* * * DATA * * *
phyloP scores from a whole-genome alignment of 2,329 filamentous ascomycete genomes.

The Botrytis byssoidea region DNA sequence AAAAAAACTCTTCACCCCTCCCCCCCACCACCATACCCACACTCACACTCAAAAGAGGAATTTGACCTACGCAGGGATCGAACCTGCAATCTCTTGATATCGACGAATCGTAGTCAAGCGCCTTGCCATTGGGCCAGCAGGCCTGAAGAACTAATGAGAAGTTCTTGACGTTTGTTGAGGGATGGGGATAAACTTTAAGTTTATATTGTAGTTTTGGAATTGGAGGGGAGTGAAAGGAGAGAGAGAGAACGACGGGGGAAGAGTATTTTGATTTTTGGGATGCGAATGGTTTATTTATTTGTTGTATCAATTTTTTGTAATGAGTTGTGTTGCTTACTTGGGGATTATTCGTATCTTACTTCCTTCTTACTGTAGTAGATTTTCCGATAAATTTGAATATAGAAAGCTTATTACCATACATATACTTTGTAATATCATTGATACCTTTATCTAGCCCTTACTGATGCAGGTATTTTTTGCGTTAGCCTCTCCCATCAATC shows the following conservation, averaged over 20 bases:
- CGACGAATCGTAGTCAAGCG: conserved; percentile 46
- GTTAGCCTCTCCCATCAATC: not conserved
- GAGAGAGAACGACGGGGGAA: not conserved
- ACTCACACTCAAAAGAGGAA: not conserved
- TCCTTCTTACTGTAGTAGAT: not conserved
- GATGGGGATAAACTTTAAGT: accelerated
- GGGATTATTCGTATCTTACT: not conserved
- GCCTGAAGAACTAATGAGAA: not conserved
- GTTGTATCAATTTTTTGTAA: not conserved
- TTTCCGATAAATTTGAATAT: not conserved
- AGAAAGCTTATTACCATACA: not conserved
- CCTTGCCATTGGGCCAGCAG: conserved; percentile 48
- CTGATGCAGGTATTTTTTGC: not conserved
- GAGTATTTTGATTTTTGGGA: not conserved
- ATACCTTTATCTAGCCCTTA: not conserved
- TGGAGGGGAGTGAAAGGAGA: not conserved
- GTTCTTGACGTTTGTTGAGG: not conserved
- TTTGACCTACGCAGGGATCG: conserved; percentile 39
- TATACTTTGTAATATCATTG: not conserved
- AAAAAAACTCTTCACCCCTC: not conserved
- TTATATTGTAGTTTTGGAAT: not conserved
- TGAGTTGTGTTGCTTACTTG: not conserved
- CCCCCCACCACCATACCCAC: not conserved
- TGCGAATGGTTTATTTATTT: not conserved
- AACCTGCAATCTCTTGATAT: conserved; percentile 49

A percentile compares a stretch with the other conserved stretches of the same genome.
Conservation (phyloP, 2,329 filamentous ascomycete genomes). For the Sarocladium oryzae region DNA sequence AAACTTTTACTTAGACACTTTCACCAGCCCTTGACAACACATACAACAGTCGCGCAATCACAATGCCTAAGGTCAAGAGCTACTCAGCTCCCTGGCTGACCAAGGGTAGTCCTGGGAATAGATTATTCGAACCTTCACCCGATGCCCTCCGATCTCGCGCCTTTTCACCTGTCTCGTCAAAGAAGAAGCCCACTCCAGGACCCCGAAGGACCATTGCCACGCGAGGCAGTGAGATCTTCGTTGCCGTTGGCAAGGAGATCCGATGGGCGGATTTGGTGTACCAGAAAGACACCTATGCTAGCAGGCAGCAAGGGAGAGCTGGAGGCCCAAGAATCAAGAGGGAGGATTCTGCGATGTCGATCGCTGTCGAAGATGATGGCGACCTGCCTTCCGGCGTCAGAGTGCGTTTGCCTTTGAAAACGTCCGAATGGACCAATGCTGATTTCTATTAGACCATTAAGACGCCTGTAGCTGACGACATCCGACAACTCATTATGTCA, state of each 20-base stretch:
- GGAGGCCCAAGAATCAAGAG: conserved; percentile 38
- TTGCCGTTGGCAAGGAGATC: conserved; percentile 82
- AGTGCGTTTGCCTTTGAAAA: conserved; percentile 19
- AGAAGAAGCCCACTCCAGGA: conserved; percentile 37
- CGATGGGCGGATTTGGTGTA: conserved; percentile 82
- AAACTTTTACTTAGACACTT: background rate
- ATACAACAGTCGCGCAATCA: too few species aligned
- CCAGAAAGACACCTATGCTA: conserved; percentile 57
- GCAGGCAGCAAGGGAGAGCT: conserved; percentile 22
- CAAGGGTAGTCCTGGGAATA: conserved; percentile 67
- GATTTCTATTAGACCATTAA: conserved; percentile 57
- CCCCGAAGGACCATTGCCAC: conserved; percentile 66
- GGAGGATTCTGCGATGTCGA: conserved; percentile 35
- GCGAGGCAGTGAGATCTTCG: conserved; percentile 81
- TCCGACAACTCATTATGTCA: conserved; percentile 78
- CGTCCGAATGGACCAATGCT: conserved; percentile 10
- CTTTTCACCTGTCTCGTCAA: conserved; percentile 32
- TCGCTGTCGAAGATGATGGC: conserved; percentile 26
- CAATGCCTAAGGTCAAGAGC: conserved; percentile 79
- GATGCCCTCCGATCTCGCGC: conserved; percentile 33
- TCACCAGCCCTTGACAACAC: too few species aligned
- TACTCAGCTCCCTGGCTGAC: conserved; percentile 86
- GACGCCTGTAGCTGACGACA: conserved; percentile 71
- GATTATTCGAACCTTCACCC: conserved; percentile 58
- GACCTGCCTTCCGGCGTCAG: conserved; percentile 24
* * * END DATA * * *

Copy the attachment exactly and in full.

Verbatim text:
phyloP scores from a whole-genome alignment of 2,329 filamentous ascomycete genomes.

The Botrytis byssoidea region DNA sequence AAAAAAACTCTTCACCCCTCCCCCCCACCACCATACCCACACTCACACTCAAAAGAGGAATTTGACCTACGCAGGGATCGAACCTGCAATCTCTTGATATCGACGAATCGTAGTCAAGCGCCTTGCCATTGGGCCAGCAGGCCTGAAGAACTAATGAGAAGTTCTTGACGTTTGTTGAGGGATGGGGATAAACTTTAAGTTTATATTGTAGTTTTGGAATTGGAGGGGAGTGAAAGGAGAGAGAGAGAACGACGGGGGAAGAGTATTTTGATTTTTGGGATGCGAATGGTTTATTTATTTGTTGTATCAATTTTTTGTAATGAGTTGTGTTGCTTACTTGGGGATTATTCGTATCTTACTTCCTTCTTACTGTAGTAGATTTTCCGATAAATTTGAATATAGAAAGCTTATTACCATACATATACTTTGTAATATCATTGATACCTTTATCTAGCCCTTACTGATGCAGGTATTTTTTGCGTTAGCCTCTCCCATCAATC shows the following conservation, averaged over 20 bases:
- CGACGAATCGTAGTCAAGCG: conserved; percentile 46
- GTTAGCCTCTCCCATCAATC: not conserved
- GAGAGAGAACGACGGGGGAA: not conserved
- ACTCACACTCAAAAGAGGAA: not conserved
- TCCTTCTTACTGTAGTAGAT: not conserved
- GATGGGGATAAACTTTAAGT: accelerated
- GGGATTATTCGTATCTTACT: not conserved
- GCCTGAAGAACTAATGAGAA: not conserved
- GTTGTATCAATTTTTTGTAA: not conserved
- TTTCCGATAAATTTGAATAT: not conserved
- AGAAAGCTTATTACCATACA: not conserved
- CCTTGCCATTGGGCCAGCAG: conserved; percentile 48
- CTGATGCAGGTATTTTTTGC: not conserved
- GAGTATTTTGATTTTTGGGA: not conserved
- ATACCTTTATCTAGCCCTTA: not conserved
- TGGAGGGGAGTGAAAGGAGA: not conserved
- GTTCTTGACGTTTGTTGAGG: not conserved
- TTTGACCTACGCAGGGATCG: conserved; percentile 39
- TATACTTTGTAATATCATTG: not conserved
- AAAAAAACTCTTCACCCCTC: not conserved
- TTATATTGTAGTTTTGGAAT: not conserved
- TGAGTTGTGTTGCTTACTTG: not conserved
- CCCCCCACCACCATACCCAC: not conserved
- TGCGAATGGTTTATTTATTT: not conserved
- AACCTGCAATCTCTTGATAT: conserved; percentile 49

A percentile compares a stretch with the other conserved stretches of the same genome.
Conservation (phyloP, 2,329 filamentous ascomycete genomes). For the Sarocladium oryzae region DNA sequence AAACTTTTACTTAGACACTTTCACCAGCCCTTGACAACACATACAACAGTCGCGCAATCACAATGCCTAAGGTCAAGAGCTACTCAGCTCCCTGGCTGACCAAGGGTAGTCCTGGGAATAGATTATTCGAACCTTCACCCGATGCCCTCCGATCTCGCGCCTTTTCACCTGTCTCGTCAAAGAAGAAGCCCACTCCAGGACCCCGAAGGACCATTGCCACGCGAGGCAGTGAGATCTTCGTTGCCGTTGGCAAGGAGATCCGATGGGCGGATTTGGTGTACCAGAAAGACACCTATGCTAGCAGGCAGCAAGGGAGAGCTGGAGGCCCAAGAATCAAGAGGGAGGATTCTGCGATGTCGATCGCTGTCGAAGATGATGGCGACCTGCCTTCCGGCGTCAGAGTGCGTTTGCCTTTGAAAACGTCCGAATGGACCAATGCTGATTTCTATTAGACCATTAAGACGCCTGTAGCTGACGACATCCGACAACTCATTATGTCA, state of each 20-base stretch:
- GGAGGCCCAAGAATCAAGAG: conserved; percentile 38
- TTGCCGTTGGCAAGGAGATC: conserved; percentile 82
- AGTGCGTTTGCCTTTGAAAA: conserved; percentile 19
- AGAAGAAGCCCACTCCAGGA: conserved; percentile 37
- CGATGGGCGGATTTGGTGTA: conserved; percentile 82
- AAACTTTTACTTAGACACTT: background rate
- ATACAACAGTCGCGCAATCA: too few species aligned
- CCAGAAAGACACCTATGCTA: conserved; percentile 57
- GCAGGCAGCAAGGGAGAGCT: conserved; percentile 22
- CAAGGGTAGTCCTGGGAATA: conserved; percentile 67
- GATTTCTATTAGACCATTAA: conserved; percentile 57
- CCCCGAAGGACCATTGCCAC: conserved; percentile 66
- GGAGGATTCTGCGATGTCGA: conserved; percentile 35
- GCGAGGCAGTGAGATCTTCG: conserved; percentile 81
- TCCGACAACTCATTATGTCA: conserved; percentile 78
- CGTCCGAATGGACCAATGCT: conserved; percentile 10
- CTTTTCACCTGTCTCGTCAA: conserved; percentile 32
- TCGCTGTCGAAGATGATGGC: conserved; percentile 26
- CAATGCCTAAGGTCAAGAGC: conserved; percentile 79
- GATGCCCTCCGATCTCGCGC: conserved; percentile 33
- TCACCAGCCCTTGACAACAC: too few species aligned
- TACTCAGCTCCCTGGCTGAC: conserved; percentile 86
- GACGCCTGTAGCTGACGACA: conserved; percentile 71
- GATTATTCGAACCTTCACCC: conserved; percentile 58
- GACCTGCCTTCCGGCGTCAG: conserved; percentile 24